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Thursday, March 29, 2012

Telemonitoring in asthma: Fact or fancy?

Asthma plans are widely used to help patients control their disease. It is thought that such plans have had a major impact on the reduction of hospitalizations and deaths seen in many countries. Telemonitoring may provide an additional benefit but its effectiveness has not been tested in a large study. In a newly published study, Ryan et al (BMJ, 2012 Mar 23;344:e1756) followed 288 adolescents and adults with poorly controlled asthma seen in primary care in the UK. Mobile-phone-based monitoring was compared with standard paper-based monitoring strategies. After 6 months, the authors found that the control of asthma, acute exacerbations, oral corticosteroid courses and unscheduled visits were not improved in the group followed by cell phones by comparison to the control group. The authors conclude that “Mobile technology does not improve asthma control or increase self efficacy compared with paper based monitoring when both groups received clinical care to guidelines standards. The mobile technology was not cost effective.”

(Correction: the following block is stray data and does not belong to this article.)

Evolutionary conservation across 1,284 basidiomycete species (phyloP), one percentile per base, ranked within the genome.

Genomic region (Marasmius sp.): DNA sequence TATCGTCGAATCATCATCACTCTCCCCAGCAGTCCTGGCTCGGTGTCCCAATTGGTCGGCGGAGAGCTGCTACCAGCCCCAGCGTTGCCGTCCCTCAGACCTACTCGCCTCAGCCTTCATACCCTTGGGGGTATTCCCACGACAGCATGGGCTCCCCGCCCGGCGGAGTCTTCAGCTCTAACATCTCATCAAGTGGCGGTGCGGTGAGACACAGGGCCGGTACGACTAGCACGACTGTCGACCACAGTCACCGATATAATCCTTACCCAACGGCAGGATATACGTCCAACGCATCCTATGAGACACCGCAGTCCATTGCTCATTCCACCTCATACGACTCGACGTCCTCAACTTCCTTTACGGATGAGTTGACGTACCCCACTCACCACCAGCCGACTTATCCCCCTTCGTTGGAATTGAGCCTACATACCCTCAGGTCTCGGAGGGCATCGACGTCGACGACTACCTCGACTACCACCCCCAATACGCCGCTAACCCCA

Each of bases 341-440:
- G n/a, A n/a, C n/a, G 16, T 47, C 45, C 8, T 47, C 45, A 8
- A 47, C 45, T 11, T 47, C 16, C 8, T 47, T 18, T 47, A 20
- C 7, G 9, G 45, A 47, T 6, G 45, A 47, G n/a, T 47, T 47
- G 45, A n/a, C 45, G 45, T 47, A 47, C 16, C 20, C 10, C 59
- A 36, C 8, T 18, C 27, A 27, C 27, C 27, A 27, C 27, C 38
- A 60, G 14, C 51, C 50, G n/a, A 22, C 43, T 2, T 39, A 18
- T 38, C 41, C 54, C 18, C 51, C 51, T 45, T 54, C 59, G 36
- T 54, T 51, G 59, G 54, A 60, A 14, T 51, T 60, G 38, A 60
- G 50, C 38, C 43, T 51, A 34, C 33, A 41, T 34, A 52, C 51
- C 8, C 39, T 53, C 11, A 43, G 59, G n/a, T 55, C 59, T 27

Are you using telemonitoring? If so, what have you observed?

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